A Passion for the Arts


September 01, 2017

 A Jesuit education without the arts lacks part of its soul.

Participating in the creative process helps to shape our imagination, dream new possibilities, experience life more fully, and embrace the Ignatian practice of “finding God in all things.” That’s why Gonzaga is proud to embark on new journeys that support the growth of our arts programs and increase connections to the Spokane arts community. Here are two of many examples.

In July, we held a blessing ceremony for the construction of the new Myrtle Woldson Performing Arts Center, a two-story, 58,543-square-foot facility that will support Gonzaga’s growing music, theatre and dance programs, as well as community events. Miss Woldson’s support of the Spokane arts community had been ongoing behind the scenes for many years, and culminated after her death in 2014 with the gift of her estate to Gonzaga University. It was the largest individual gift in school history, and one that also supports a scholarship endowment to ensure talented, high-financial need students can realize their dream of becoming Zags.

Miss Woldson’s generosity reminds us who we are: A Jesuit institution with a fundamental commitment to the arts and their role in the formation of individuals for the benefit of society. She has given us an opportunity to be our best and we take that responsibility very seriously.

Expected to open in winter 2018, the 52,000-square-foot Myrtle Woldson Performing Arts Center will include a 750-seat performance theatre named for Father Bernard J. Coughlin, S.J., chancellor of Gonzaga, as well as a 150-seat recital/rehearsal hall for music and dance. There will also be a replica of the main floor of Miss Woldson’s historic home, including artifacts that she bequeathed to Gonzaga.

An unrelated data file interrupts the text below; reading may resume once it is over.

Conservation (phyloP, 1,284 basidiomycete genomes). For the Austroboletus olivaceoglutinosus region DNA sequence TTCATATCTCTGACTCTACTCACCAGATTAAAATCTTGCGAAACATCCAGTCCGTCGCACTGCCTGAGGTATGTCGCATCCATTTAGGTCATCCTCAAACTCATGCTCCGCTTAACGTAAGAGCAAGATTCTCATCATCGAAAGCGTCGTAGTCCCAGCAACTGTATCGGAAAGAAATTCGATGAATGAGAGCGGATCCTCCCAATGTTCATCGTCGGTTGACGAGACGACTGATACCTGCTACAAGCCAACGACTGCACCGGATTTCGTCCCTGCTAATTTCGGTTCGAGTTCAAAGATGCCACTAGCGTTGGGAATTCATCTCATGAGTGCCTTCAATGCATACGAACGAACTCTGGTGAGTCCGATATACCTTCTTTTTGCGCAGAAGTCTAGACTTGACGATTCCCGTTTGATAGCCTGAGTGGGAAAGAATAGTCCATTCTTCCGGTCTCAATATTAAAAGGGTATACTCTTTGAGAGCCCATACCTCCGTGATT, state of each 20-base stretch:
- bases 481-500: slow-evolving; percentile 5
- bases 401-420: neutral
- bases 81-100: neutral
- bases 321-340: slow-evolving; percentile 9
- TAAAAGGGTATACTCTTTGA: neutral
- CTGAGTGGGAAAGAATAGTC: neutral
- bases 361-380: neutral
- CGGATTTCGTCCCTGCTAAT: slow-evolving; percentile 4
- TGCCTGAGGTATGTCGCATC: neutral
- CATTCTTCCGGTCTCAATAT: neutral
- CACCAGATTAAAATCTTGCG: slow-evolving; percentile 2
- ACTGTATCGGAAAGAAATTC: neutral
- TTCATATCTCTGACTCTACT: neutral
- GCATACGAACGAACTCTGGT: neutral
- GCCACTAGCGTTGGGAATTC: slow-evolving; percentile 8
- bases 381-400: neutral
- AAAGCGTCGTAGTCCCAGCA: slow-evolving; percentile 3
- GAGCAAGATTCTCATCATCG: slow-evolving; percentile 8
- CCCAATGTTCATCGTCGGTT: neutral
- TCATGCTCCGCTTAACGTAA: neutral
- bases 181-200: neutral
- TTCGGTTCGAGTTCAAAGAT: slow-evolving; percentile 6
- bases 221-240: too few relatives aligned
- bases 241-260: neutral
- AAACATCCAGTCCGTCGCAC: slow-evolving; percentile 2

Also on the horizon is an Urban Art School. Terrain, cofounded by Gonzaga grad Luke Baumgarten (’03) and one of our city’s most innovative new art institutions, has envisioned a cross-disciplinary arts hub and laboratory for new artists who are finding their voice or developing their first studios. Gonzaga will be a key participant, creating a satellite where members of our Jundt Art Museum, Center for Public Humanities, and departments of art, music, theatre and dance will provide teaching and coaching. While details are still in the works, we couldn’t be more excited about the opportunity to engage in the arts with the Spokane community.

There is a synergy between the growth of arts in Spokane and at Gonzaga. It seems we’re following parallel tracks toward a colorful and joyous future where art and artists are more highly valued and appreciated for the quality they bring to our lives.

With gratitude,

Thayne M. McCulloh, D.Phil.

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